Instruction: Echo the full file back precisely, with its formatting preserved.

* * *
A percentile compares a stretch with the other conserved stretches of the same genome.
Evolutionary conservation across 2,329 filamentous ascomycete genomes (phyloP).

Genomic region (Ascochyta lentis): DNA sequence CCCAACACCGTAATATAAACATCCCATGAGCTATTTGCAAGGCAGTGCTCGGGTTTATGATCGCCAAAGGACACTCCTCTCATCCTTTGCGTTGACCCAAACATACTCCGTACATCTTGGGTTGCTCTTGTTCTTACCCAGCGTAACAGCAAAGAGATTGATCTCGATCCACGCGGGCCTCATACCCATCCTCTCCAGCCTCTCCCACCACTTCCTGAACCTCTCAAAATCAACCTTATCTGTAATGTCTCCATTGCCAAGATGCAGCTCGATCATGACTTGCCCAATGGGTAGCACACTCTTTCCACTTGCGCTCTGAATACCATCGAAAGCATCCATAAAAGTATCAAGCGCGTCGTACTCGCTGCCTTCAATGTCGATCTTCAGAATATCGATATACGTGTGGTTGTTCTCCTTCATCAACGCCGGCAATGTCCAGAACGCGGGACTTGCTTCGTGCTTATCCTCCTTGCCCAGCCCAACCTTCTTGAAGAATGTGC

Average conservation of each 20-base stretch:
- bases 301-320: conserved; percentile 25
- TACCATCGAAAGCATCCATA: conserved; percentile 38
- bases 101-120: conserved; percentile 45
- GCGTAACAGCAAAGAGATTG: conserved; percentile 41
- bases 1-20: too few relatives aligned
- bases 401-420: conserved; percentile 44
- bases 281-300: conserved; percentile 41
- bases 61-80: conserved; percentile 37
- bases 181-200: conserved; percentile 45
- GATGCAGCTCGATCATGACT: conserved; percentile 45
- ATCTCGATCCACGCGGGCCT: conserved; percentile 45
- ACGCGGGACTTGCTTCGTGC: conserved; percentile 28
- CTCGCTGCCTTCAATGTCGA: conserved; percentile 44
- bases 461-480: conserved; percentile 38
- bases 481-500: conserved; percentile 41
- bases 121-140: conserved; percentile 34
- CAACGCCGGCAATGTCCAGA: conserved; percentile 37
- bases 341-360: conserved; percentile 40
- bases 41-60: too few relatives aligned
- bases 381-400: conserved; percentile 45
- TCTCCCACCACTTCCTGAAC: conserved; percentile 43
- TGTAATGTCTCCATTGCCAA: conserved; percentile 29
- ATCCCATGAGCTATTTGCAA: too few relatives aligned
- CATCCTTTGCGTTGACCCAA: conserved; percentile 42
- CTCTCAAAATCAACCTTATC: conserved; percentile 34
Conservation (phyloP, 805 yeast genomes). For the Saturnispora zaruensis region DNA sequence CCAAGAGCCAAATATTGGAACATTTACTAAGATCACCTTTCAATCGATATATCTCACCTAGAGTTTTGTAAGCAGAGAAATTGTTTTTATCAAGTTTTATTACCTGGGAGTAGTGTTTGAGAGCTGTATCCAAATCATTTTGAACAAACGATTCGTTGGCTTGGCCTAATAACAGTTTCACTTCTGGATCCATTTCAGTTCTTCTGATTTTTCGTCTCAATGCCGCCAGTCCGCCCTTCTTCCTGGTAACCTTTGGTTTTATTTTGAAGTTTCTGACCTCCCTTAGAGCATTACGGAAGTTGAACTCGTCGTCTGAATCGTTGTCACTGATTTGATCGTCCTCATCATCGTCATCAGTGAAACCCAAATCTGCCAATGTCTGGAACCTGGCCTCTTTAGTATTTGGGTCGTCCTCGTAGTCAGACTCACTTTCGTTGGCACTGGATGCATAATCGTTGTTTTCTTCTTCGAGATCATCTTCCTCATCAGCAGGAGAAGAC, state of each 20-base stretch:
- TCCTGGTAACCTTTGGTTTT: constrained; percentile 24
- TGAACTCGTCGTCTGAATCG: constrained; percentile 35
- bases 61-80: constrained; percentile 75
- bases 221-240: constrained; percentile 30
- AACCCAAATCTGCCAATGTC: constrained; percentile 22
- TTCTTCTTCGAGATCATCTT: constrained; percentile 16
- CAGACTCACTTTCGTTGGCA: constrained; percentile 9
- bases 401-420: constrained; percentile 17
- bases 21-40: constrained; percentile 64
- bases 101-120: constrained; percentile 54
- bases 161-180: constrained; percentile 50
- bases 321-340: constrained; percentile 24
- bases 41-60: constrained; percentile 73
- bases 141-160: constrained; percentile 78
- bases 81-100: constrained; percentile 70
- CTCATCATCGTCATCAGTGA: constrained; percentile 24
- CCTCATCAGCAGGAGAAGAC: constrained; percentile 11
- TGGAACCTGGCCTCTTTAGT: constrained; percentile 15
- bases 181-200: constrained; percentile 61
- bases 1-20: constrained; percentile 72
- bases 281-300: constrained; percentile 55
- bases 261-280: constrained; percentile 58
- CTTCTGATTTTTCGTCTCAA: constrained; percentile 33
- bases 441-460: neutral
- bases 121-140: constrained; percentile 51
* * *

A percentile compares a stretch with the other conserved stretches of the same genome.
Evolutionary conservation across 2,329 filamentous ascomycete genomes (phyloP).

Genomic region (Ascochyta lentis): DNA sequence CCCAACACCGTAATATAAACATCCCATGAGCTATTTGCAAGGCAGTGCTCGGGTTTATGATCGCCAAAGGACACTCCTCTCATCCTTTGCGTTGACCCAAACATACTCCGTACATCTTGGGTTGCTCTTGTTCTTACCCAGCGTAACAGCAAAGAGATTGATCTCGATCCACGCGGGCCTCATACCCATCCTCTCCAGCCTCTCCCACCACTTCCTGAACCTCTCAAAATCAACCTTATCTGTAATGTCTCCATTGCCAAGATGCAGCTCGATCATGACTTGCCCAATGGGTAGCACACTCTTTCCACTTGCGCTCTGAATACCATCGAAAGCATCCATAAAAGTATCAAGCGCGTCGTACTCGCTGCCTTCAATGTCGATCTTCAGAATATCGATATACGTGTGGTTGTTCTCCTTCATCAACGCCGGCAATGTCCAGAACGCGGGACTTGCTTCGTGCTTATCCTCCTTGCCCAGCCCAACCTTCTTGAAGAATGTGC

Average conservation of each 20-base stretch:
- bases 301-320: conserved; percentile 25
- TACCATCGAAAGCATCCATA: conserved; percentile 38
- bases 101-120: conserved; percentile 45
- GCGTAACAGCAAAGAGATTG: conserved; percentile 41
- bases 1-20: too few relatives aligned
- bases 401-420: conserved; percentile 44
- bases 281-300: conserved; percentile 41
- bases 61-80: conserved; percentile 37
- bases 181-200: conserved; percentile 45
- GATGCAGCTCGATCATGACT: conserved; percentile 45
- ATCTCGATCCACGCGGGCCT: conserved; percentile 45
- ACGCGGGACTTGCTTCGTGC: conserved; percentile 28
- CTCGCTGCCTTCAATGTCGA: conserved; percentile 44
- bases 461-480: conserved; percentile 38
- bases 481-500: conserved; percentile 41
- bases 121-140: conserved; percentile 34
- CAACGCCGGCAATGTCCAGA: conserved; percentile 37
- bases 341-360: conserved; percentile 40
- bases 41-60: too few relatives aligned
- bases 381-400: conserved; percentile 45
- TCTCCCACCACTTCCTGAAC: conserved; percentile 43
- TGTAATGTCTCCATTGCCAA: conserved; percentile 29
- ATCCCATGAGCTATTTGCAA: too few relatives aligned
- CATCCTTTGCGTTGACCCAA: conserved; percentile 42
- CTCTCAAAATCAACCTTATC: conserved; percentile 34
Conservation (phyloP, 805 yeast genomes). For the Saturnispora zaruensis region DNA sequence CCAAGAGCCAAATATTGGAACATTTACTAAGATCACCTTTCAATCGATATATCTCACCTAGAGTTTTGTAAGCAGAGAAATTGTTTTTATCAAGTTTTATTACCTGGGAGTAGTGTTTGAGAGCTGTATCCAAATCATTTTGAACAAACGATTCGTTGGCTTGGCCTAATAACAGTTTCACTTCTGGATCCATTTCAGTTCTTCTGATTTTTCGTCTCAATGCCGCCAGTCCGCCCTTCTTCCTGGTAACCTTTGGTTTTATTTTGAAGTTTCTGACCTCCCTTAGAGCATTACGGAAGTTGAACTCGTCGTCTGAATCGTTGTCACTGATTTGATCGTCCTCATCATCGTCATCAGTGAAACCCAAATCTGCCAATGTCTGGAACCTGGCCTCTTTAGTATTTGGGTCGTCCTCGTAGTCAGACTCACTTTCGTTGGCACTGGATGCATAATCGTTGTTTTCTTCTTCGAGATCATCTTCCTCATCAGCAGGAGAAGAC, state of each 20-base stretch:
- TCCTGGTAACCTTTGGTTTT: constrained; percentile 24
- TGAACTCGTCGTCTGAATCG: constrained; percentile 35
- bases 61-80: constrained; percentile 75
- bases 221-240: constrained; percentile 30
- AACCCAAATCTGCCAATGTC: constrained; percentile 22
- TTCTTCTTCGAGATCATCTT: constrained; percentile 16
- CAGACTCACTTTCGTTGGCA: constrained; percentile 9
- bases 401-420: constrained; percentile 17
- bases 21-40: constrained; percentile 64
- bases 101-120: constrained; percentile 54
- bases 161-180: constrained; percentile 50
- bases 321-340: constrained; percentile 24
- bases 41-60: constrained; percentile 73
- bases 141-160: constrained; percentile 78
- bases 81-100: constrained; percentile 70
- CTCATCATCGTCATCAGTGA: constrained; percentile 24
- CCTCATCAGCAGGAGAAGAC: constrained; percentile 11
- TGGAACCTGGCCTCTTTAGT: constrained; percentile 15
- bases 181-200: constrained; percentile 61
- bases 1-20: constrained; percentile 72
- bases 281-300: constrained; percentile 55
- bases 261-280: constrained; percentile 58
- CTTCTGATTTTTCGTCTCAA: constrained; percentile 33
- bases 441-460: neutral
- bases 121-140: constrained; percentile 51